Despite my best efforts in the Autumn of 2015 I wasn’t able to find any record of the inquest. I tried Clitheroe library and visited Blackburn library to search the newspaper archives. I also spoke with the Blackburn Coroners Office. There is a death notice in the local Blackburn paper but no report of the inquest. I discovered during this search that inquest records/reports were considered to be the property of the coroner and were most likely destroyed when the coroner retired.

Yesterday I went to Skipton library to search the newspaper archives of the Craven Herald in connection with another relative. As a long shot I decided to try the Craven Herald, a weekly paper, to see if there was any reference to John Musgrove back in 1884.

BINGO!!!

I was very fortunate to find two articles about John’s suicide. The first is from 20 September 1884 – three days after John’s death. The second is from 27 September 1884 and reports on the Coroner’s inquest.

Craven Herald – 20 September 1884

SUICIDE – At six o’clock on Wednesday morning John Musgrove, labourer, fifty two years of age, was found hanging on a gate in Railway Road, Clitheroe, quite dead. John O’Donnell, mason, found the body as he was going to his work, and immediately gave information to the police. Deceased, who lived in Water Street, Clitheroe, had been drinking hard for some weeks, and has had domestic trouble during the last few days.

Craven Herald – 27 September 1884

SUICIDE THROUGH DRINK – An inquest was held last week, before Mr J E Anderton, deputy coroner, touching the death of a labourer named John Musgrove, aged 52 years. Deceased was found hanging by his neck from a gate in a bye-road leading from Railway Road to the Gasworks, dead. A clothes line was fastened about his neck and tied to the top bar of the gate. His shoulders were resting against the lower part of the gate and his legs and the lower part of his body were on the ground. A man named John O’Donnell found the body as he was going to his work, and immediately gave information to the police. Deceased is known to have been drinking hard for some weeks, and has been in a low way during the last few years. “Deceased committed suicide whilst in an unsound state of mind” was the verdict of the jury.

Another lesson for would-be genealogists is to always be on the look out for new records being added to online resources. I check the newspaper archives on Find My Past regularly. I had previously been unable to find any mention of John’s death – until this morning as I’m writing this blog post. Now I’ve found an article from the Preston Herald of 20th September 1884!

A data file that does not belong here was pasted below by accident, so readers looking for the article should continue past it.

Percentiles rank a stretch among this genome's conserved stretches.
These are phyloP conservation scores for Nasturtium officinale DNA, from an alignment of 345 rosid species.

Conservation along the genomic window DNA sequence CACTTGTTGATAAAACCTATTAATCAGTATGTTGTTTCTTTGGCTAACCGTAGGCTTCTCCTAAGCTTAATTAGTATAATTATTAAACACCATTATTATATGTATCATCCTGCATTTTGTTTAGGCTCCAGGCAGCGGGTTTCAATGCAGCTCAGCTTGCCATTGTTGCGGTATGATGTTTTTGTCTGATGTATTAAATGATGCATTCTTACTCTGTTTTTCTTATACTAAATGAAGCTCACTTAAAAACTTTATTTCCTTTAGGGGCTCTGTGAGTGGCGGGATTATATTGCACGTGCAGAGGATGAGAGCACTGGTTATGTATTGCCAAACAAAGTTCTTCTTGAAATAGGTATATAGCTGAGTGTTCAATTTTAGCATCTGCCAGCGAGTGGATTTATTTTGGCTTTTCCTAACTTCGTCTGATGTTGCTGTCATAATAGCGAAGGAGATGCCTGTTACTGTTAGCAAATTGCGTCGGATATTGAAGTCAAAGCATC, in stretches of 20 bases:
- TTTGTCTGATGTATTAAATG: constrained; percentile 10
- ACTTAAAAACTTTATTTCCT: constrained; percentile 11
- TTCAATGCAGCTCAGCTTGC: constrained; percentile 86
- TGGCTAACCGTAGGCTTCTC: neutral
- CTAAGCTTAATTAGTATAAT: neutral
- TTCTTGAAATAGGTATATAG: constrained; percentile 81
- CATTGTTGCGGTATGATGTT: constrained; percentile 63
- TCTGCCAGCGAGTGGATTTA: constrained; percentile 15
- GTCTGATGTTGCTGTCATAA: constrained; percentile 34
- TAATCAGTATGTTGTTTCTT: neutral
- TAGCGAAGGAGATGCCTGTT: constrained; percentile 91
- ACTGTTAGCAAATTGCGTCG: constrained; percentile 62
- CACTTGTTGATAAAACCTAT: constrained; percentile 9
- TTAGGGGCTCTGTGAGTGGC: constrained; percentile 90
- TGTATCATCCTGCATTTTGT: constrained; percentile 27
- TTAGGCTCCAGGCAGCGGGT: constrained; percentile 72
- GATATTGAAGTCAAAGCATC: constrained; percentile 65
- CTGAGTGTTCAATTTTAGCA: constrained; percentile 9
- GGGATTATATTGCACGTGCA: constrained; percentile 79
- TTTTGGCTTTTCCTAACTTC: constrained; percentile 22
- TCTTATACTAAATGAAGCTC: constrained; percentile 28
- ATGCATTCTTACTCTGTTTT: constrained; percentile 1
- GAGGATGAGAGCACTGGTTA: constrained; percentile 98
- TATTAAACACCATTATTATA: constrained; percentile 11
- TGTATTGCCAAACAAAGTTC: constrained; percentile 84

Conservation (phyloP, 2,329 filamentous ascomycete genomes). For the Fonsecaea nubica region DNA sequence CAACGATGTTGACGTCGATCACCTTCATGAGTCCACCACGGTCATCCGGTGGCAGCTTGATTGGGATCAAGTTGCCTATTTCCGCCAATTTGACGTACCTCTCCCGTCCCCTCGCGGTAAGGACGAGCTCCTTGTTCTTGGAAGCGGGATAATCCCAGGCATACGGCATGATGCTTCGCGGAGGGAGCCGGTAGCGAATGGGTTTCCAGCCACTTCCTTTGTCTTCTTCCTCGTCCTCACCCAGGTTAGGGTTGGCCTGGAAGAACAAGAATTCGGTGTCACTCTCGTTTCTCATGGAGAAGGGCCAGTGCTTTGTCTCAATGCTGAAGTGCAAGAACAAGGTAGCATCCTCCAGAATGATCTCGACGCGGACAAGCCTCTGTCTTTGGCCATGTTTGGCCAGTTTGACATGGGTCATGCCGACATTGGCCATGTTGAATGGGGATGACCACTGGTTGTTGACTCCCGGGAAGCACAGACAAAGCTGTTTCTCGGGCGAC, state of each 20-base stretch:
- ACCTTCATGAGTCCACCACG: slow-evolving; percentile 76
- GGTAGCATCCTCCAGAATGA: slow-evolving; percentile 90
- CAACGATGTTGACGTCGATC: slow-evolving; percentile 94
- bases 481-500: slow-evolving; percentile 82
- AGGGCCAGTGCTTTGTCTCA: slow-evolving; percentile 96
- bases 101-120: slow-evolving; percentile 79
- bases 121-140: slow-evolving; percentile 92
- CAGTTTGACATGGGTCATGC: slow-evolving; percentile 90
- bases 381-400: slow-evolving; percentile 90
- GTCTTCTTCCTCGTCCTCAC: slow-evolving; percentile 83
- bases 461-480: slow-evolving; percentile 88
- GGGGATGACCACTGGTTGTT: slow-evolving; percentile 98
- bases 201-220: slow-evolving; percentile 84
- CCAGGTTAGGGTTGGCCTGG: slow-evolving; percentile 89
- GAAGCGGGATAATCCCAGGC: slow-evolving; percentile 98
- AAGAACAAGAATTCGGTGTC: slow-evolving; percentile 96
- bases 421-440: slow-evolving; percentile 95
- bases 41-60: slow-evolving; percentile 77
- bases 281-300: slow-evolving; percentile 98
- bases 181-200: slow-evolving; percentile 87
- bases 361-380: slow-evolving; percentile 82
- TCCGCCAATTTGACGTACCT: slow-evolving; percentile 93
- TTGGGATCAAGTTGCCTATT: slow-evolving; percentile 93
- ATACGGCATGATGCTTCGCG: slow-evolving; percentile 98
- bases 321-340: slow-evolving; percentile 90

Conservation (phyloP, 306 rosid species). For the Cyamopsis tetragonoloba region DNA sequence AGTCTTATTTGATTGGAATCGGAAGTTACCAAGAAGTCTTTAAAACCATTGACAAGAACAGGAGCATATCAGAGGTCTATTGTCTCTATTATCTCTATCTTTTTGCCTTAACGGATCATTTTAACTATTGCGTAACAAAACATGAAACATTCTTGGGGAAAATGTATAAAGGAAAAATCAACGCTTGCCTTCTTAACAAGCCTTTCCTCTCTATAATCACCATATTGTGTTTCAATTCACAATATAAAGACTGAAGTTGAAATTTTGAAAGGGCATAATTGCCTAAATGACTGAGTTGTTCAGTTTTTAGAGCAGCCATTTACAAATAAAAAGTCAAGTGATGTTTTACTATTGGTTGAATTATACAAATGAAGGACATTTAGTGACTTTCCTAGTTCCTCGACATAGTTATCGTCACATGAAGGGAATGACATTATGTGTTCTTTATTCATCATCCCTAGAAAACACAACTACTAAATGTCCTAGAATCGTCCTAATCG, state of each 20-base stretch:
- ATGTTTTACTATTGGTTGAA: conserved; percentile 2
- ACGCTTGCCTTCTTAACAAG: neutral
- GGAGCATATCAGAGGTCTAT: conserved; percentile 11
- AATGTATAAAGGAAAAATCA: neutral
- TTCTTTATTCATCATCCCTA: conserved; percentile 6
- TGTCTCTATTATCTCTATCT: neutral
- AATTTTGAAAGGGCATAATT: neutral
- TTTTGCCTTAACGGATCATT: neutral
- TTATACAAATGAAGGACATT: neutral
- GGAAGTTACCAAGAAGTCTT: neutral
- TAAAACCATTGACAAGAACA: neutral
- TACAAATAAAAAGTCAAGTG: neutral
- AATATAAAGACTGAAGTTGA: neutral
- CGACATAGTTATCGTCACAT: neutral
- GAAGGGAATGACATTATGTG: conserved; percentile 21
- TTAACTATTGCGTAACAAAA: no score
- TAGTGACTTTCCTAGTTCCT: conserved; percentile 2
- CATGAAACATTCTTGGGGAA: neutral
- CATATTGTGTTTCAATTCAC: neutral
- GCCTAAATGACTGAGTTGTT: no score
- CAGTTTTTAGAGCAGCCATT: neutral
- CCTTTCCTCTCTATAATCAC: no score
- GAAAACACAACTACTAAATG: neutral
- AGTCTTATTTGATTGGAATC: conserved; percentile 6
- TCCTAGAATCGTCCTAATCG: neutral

Preston Herald - 20 September 1884.png

Preston Herald – 20 September 1884

SUICIDE BY HANGING – At six o’clock on Wednesday morning John Musgrove, labourer, aged 52 years, was found hanging by his neck from a gate in a bye-road leading from Railway Road to the Gasworks, dead. A clothes line was fastened about his neck and tied to the top bar of the gate. His shoulders were resting against the lower part of the gate and his legs and the lower part of his body were on the ground. A man named John O’Donnell found the body as he was going to his work, and immediately gave information to the police. Deceased is known to have been drinking hard for some weeks, and has been in a low way during the last few years. The inquest was held on Wednesday afternoon, before Mr J E Anderton, deputy coroner for the district. Joseph Musgrove, son of the deceased, identified the body as that of his father. John O’Donnell deposed to the finding of the body by him at six o’clock that morning in the position and place described above. PC Halliday said that from information he received he proceeded to the place mentioned by the last witness, and there found the body of John Musgrove. He cut the cord and conveyed him home. PC Benson said that he saw the deceased alive on Tuesday at twelve at noon. Musgrove accosted him in King Street, and said that he had been to the police office to try to get locked up, but there was no one in. Witness told him to go home and go to bed and he would feel better. He (deceased) was drunk at the time. The verdict of the jury was that deceased committed suicide whilst in an unsound state of mind.

So there we have it. A bit more of the picture to a very desperate end to John’s life has now been painted. It appears that John had possibly been depressed for some years and couldn’t go on any longer.

I’m left wondering what it must have been like for John in those final days and hours.  What must Catherine have gone through before and after wards – perhaps not understanding what was happening to her husband as he descended into despair. They had both shared the grief of losing three of their five children – one aged 12 and two as babies. John’s father had died in a tragic accident – although this was 26 years earlier maybe that trauma stuck with John, who knows.